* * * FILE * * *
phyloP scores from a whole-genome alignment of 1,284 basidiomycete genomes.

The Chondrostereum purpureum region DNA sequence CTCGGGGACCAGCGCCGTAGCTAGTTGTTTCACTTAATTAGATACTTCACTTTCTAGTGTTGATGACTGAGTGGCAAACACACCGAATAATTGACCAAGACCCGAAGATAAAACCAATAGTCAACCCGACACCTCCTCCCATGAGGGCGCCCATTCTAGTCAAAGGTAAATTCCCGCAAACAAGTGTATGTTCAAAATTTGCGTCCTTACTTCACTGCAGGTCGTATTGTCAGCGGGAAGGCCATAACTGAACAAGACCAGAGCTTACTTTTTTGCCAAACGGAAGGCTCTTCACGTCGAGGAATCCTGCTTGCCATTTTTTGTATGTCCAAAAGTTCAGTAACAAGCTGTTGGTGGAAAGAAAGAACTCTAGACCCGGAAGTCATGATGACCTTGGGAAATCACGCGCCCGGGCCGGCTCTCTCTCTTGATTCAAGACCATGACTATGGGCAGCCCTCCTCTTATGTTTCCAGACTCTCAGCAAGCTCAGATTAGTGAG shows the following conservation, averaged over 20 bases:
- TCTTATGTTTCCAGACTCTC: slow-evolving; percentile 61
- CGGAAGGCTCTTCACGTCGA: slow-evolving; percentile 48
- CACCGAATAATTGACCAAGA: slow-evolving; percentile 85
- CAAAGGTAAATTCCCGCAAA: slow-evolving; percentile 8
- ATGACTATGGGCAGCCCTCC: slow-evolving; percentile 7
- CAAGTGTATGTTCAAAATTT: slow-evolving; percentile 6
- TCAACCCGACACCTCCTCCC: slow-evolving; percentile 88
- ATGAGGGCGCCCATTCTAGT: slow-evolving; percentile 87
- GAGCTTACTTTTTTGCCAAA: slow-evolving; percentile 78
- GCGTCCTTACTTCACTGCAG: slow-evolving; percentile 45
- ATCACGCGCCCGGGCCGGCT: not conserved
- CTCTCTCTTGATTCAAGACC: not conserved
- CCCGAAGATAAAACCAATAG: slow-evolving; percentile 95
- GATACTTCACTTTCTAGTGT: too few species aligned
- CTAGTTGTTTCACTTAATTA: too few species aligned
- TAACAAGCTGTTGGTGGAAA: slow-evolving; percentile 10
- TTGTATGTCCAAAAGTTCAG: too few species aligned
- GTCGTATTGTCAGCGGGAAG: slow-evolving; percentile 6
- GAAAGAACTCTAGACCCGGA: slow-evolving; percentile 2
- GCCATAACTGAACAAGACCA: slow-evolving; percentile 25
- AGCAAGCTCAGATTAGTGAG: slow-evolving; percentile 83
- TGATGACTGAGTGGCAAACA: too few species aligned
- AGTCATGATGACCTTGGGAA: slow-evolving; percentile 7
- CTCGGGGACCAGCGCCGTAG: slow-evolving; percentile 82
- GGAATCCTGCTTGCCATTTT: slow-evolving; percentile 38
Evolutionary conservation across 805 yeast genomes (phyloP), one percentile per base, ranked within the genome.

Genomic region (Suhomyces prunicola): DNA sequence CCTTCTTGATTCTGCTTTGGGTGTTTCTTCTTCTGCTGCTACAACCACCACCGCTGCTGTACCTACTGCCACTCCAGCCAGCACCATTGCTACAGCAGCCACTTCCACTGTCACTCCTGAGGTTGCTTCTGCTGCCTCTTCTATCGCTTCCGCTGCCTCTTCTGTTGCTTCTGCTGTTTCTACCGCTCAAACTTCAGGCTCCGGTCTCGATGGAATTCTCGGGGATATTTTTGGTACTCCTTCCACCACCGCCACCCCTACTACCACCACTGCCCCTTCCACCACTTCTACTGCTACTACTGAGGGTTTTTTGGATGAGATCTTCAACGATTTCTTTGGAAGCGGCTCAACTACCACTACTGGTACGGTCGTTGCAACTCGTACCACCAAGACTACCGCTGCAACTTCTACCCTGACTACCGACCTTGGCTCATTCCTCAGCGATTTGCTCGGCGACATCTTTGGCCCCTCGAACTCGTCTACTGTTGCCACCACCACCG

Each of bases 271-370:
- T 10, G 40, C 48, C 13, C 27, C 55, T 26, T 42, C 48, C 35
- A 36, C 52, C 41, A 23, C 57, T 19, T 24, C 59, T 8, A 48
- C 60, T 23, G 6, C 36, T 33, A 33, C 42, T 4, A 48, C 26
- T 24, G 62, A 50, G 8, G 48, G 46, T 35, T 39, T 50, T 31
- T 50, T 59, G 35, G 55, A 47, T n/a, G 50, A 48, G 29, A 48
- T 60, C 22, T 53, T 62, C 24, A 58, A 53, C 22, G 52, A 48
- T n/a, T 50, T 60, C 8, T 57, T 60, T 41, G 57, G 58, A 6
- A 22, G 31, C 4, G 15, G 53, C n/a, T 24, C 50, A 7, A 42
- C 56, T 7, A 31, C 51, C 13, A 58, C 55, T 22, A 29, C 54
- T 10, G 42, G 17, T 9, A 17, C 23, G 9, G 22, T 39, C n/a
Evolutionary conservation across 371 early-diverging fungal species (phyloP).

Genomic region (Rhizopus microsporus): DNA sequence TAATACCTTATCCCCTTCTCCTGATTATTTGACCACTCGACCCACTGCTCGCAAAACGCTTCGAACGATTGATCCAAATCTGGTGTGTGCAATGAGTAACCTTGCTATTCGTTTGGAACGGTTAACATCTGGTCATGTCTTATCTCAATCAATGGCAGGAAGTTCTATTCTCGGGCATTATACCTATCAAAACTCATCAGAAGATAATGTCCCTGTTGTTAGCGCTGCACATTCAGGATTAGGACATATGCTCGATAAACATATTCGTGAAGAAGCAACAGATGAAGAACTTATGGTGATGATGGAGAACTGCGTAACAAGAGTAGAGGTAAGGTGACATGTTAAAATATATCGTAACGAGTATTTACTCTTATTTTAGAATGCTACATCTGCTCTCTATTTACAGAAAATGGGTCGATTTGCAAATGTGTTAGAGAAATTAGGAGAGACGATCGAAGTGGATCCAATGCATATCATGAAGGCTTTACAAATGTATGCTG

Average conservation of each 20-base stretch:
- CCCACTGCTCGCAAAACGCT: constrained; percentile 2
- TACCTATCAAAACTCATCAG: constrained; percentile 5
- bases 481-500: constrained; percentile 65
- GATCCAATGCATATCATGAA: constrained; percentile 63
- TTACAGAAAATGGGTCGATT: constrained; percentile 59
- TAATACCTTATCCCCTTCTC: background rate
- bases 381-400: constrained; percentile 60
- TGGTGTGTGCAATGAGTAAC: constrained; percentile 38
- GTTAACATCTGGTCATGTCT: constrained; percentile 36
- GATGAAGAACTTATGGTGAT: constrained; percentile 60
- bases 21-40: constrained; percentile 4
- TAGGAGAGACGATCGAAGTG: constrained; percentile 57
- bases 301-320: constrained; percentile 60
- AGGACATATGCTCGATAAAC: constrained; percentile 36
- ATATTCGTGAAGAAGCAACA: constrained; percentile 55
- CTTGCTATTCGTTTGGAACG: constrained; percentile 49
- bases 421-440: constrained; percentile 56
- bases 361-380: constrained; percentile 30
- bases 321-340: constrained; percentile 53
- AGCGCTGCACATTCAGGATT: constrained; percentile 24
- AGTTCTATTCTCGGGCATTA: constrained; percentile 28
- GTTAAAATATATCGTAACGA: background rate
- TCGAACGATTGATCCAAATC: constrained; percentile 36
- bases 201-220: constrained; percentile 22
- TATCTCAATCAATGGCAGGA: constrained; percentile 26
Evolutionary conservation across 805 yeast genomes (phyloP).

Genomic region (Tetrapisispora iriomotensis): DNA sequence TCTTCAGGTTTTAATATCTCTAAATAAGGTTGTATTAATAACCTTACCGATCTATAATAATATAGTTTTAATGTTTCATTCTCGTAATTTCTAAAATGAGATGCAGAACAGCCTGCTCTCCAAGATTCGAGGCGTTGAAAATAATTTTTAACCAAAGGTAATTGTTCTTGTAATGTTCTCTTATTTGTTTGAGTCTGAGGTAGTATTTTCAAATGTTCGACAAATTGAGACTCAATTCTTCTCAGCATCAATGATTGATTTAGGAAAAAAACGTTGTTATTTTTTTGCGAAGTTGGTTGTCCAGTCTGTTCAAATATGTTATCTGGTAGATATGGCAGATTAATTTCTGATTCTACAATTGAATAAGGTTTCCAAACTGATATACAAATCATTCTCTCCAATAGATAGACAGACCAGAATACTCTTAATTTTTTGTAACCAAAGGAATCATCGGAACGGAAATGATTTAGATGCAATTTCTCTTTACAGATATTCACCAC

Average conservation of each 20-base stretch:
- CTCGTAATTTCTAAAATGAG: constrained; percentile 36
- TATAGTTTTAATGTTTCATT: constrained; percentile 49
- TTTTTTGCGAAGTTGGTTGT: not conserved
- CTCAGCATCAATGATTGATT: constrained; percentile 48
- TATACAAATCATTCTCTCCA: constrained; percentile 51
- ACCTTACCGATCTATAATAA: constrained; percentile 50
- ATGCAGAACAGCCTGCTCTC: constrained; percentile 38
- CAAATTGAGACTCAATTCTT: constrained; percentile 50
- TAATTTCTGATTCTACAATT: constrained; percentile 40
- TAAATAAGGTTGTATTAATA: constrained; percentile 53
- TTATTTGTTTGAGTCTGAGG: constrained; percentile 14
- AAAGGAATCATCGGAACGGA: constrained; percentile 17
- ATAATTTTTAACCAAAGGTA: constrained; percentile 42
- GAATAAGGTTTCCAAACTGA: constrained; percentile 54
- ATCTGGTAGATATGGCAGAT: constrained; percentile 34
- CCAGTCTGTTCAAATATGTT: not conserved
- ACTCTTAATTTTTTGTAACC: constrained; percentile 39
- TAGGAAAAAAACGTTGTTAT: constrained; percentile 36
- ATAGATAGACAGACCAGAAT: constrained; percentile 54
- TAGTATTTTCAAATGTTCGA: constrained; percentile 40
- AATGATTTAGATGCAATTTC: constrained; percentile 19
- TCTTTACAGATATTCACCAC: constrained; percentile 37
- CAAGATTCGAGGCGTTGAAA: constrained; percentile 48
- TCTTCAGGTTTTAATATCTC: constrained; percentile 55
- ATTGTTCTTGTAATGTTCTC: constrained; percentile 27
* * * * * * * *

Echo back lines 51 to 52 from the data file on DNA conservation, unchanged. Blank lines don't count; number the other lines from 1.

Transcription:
- TGGTGTGTGCAATGAGTAAC: constrained; percentile 38
- GTTAACATCTGGTCATGTCT: constrained; percentile 36